In fact, some of the projections out there this week have San Jose State slotted for bowls in more desirable locations and with bigger payouts. Since the Spartans lost to Utah St, their chances of winning the WAC title are somewhat slim anyway. Should Louisiana Tech defeat the Aggies this weekend and San Jose St. upset La Tech on November 24th, there would likely be a three-way tie for the conference title since the chances of those three teams losing any remaining games to the rest of the WAC are remote.
Let’s assume San Jose State doesn’t win the conference or wind up in a tie fighting for that birth in Idaho. It looks like their best hope for a 13th game lies in whether Conference USA maintains its lackluster overall season and can’t fill all of their bowl slots. Next would be the Mountain West not filling theirs. Navy has already handled business and accepted an invitation to the Kraft Fight Hunger Bowl, so early season hopes that the Spartans might wrap up 2012 in San Francisco have likely been dashed.
Below are some of the bowl projections currently floating around the web, with their payouts included courtesy of collegefootballpoll.com. For reference, the Famous Idaho Potato Bowl pays out $325,000.
— Sbnation.com: Military Bowl, December 27, Washington DC. Payout: $1,000,000. This game is supposed to feature the ACC #8 team against Army, who is already ineligible, creating at least one at-large bid.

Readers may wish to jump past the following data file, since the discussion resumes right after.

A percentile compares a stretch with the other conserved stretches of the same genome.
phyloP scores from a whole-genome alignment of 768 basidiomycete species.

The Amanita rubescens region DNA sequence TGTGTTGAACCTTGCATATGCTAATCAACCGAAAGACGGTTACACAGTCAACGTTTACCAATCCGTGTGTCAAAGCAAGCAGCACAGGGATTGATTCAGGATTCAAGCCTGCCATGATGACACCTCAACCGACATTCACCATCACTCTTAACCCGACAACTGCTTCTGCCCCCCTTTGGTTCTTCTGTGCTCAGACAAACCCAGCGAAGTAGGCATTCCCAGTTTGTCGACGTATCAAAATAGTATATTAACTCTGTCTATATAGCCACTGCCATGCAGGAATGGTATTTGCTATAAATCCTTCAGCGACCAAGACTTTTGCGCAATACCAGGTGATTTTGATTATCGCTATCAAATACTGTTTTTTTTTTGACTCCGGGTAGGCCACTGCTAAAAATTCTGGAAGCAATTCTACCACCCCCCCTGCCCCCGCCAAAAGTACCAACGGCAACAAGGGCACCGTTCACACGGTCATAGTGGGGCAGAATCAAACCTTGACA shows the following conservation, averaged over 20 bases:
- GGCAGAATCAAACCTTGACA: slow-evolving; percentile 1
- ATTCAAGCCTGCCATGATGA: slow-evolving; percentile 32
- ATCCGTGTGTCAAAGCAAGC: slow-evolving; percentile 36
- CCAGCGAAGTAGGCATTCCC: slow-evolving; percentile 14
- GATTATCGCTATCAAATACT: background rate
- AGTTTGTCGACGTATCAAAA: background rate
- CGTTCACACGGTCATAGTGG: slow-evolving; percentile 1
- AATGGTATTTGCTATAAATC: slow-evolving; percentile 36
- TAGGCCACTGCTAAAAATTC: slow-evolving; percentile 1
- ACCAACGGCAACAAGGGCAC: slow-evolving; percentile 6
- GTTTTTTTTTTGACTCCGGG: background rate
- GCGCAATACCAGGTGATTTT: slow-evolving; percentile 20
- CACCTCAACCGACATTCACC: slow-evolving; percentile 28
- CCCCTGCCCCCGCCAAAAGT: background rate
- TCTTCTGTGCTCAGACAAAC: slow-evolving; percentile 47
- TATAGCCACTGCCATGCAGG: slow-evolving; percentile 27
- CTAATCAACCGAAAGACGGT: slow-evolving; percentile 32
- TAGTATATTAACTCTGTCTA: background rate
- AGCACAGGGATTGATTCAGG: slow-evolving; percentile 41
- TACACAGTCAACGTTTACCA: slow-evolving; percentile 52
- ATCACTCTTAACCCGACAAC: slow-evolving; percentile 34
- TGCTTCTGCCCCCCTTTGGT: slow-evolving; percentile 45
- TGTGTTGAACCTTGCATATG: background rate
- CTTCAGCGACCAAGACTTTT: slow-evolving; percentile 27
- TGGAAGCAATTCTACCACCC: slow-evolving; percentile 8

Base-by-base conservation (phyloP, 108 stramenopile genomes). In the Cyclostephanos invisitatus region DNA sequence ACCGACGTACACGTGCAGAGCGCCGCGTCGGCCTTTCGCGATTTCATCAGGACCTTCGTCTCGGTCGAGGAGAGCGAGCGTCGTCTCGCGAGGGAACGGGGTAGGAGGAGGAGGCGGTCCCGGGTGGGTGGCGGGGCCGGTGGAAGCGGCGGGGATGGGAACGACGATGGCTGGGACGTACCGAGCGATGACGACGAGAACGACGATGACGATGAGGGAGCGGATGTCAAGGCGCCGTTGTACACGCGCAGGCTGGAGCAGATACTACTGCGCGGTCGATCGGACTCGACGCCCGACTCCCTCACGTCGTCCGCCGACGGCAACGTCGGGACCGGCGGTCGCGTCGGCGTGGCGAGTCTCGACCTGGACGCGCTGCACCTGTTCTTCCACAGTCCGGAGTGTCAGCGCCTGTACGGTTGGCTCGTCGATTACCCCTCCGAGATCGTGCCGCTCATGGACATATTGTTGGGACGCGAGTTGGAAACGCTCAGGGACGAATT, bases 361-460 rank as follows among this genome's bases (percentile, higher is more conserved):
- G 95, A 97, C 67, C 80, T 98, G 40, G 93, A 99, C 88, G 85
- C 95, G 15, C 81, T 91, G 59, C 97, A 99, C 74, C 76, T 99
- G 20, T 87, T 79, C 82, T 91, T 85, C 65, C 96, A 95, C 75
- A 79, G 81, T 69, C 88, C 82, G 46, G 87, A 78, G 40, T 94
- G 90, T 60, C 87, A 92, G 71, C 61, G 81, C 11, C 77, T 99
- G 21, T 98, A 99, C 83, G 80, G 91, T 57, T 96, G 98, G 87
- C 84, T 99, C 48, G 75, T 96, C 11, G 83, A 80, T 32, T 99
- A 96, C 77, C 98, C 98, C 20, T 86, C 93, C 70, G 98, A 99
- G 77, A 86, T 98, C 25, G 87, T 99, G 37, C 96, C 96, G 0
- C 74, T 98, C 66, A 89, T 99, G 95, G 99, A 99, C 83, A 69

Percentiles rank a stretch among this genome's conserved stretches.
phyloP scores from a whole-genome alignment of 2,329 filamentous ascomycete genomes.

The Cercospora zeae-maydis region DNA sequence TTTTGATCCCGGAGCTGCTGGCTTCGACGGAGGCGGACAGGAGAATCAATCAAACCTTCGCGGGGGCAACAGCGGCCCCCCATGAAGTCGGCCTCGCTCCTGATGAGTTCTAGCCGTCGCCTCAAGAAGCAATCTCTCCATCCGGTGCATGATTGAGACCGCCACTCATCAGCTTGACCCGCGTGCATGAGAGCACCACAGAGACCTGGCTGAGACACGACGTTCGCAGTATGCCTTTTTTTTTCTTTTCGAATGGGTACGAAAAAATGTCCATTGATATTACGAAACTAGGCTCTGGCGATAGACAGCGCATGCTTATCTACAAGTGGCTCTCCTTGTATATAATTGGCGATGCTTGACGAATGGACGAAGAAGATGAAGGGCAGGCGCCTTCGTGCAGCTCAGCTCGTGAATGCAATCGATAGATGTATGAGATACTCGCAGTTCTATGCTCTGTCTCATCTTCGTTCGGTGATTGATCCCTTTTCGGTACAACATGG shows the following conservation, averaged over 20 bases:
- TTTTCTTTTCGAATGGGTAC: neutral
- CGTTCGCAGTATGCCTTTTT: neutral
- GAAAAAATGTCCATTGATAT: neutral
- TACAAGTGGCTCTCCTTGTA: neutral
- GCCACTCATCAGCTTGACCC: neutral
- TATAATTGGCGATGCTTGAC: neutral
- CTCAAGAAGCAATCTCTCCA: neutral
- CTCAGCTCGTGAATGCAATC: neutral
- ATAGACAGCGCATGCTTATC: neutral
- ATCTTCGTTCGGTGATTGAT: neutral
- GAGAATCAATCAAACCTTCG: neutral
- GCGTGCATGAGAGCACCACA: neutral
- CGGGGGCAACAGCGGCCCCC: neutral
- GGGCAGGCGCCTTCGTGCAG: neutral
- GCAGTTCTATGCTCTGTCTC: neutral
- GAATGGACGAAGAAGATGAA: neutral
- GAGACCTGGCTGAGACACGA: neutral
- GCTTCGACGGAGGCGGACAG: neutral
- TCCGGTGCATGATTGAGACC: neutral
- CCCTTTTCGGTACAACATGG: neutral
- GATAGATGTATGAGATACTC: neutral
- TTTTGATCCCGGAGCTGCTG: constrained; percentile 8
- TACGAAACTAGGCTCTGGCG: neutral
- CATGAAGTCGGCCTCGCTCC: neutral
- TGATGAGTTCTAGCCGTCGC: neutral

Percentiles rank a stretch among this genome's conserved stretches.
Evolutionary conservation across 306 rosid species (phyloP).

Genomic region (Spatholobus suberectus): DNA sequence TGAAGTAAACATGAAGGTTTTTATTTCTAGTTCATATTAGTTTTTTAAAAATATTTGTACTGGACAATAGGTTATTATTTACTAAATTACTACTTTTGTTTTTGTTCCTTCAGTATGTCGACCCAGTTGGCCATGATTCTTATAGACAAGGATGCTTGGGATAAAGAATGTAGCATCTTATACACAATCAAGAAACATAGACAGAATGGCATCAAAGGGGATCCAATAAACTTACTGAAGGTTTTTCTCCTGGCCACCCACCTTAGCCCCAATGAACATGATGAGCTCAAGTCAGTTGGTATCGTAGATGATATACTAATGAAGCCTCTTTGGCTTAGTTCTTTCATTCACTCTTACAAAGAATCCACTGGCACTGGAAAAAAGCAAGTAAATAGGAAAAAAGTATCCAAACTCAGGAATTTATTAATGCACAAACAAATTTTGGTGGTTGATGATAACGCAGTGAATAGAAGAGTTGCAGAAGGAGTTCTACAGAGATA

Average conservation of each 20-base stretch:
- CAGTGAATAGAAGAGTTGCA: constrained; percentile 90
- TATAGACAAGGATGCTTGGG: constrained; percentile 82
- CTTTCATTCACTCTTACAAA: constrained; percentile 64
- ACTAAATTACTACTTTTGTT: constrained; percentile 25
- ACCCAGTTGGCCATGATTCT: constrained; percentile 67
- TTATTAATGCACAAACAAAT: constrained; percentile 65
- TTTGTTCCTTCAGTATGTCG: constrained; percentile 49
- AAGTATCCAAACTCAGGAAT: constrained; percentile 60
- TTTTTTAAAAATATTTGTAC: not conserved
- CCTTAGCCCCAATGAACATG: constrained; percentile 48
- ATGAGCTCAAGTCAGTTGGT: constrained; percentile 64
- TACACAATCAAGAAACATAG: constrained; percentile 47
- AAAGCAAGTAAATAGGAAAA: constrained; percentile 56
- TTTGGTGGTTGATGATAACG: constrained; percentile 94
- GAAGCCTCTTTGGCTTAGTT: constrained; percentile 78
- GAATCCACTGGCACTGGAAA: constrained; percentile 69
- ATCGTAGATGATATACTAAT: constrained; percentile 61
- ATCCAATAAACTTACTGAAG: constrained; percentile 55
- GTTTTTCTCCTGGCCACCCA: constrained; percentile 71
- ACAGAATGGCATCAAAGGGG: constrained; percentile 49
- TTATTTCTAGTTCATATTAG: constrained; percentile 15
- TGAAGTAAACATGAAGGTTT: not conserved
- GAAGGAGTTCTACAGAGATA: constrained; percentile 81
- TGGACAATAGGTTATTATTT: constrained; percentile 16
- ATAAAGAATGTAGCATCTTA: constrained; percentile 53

— Cbssports.com: Heart of Dallas Bowl, formerly (or perhaps still, depending on what site you read) known as the TicketCity Bowl, New Years Day, Dallas. Payout: $1,000,000. Supposed to be Conference USA vs. the Big 10 #7. We already touched on CUSA’s struggles, and with the Big Ten having two of its better teams suspended from bowl play during a rather down year for the conference, there could be two at-large bids here.
— ESPN.com: Mark Schlabach also has the Spartans playing New Years Day in Dallas. Brad Edwards has them playing in the Little Caesars Pizza Bowl, December 26thin Detroit. Payout: $750,000. This is supposed to feature the MAC #1 vs. Big 10 #8, so if Dallas doesn’t work out surely the Big 10 will have the next bowl down the list open.
— NFPost.com: Heart of Dallas
— Scout.com: Military Bowl
It looks like a pattern is developing. A pattern that could easily be washed away, no doubt. But for the time being the post-season possibilities for the Spartans are very bright (comparatively speaking) even without a conference title, and when if ever have we been able to say that?
A few other possibilities include the Hawaii and New Mexico Bowls, both with MWC-tie ins that should they wind up with openings, might like the idea of matching San Jose St. with a past and future conference rival such as Fresno St. or Nevada.
None of this is concrete, obviously. Bowl eligibility does not equal an invite, especially for teams that don’t have a good attendance record even in home games and, historically, have hardly any bowl history to draw from.
But for a program that is used to packing it up in late November and hoping, usually in vain, for a better outcome the following season, it is a dramatic turn of events. Just the possibility that we could be watching the Spartans play football on New Year’s Day (who cares what bowl it is?!?) represents a remarkable evolution for San Jose State athletics.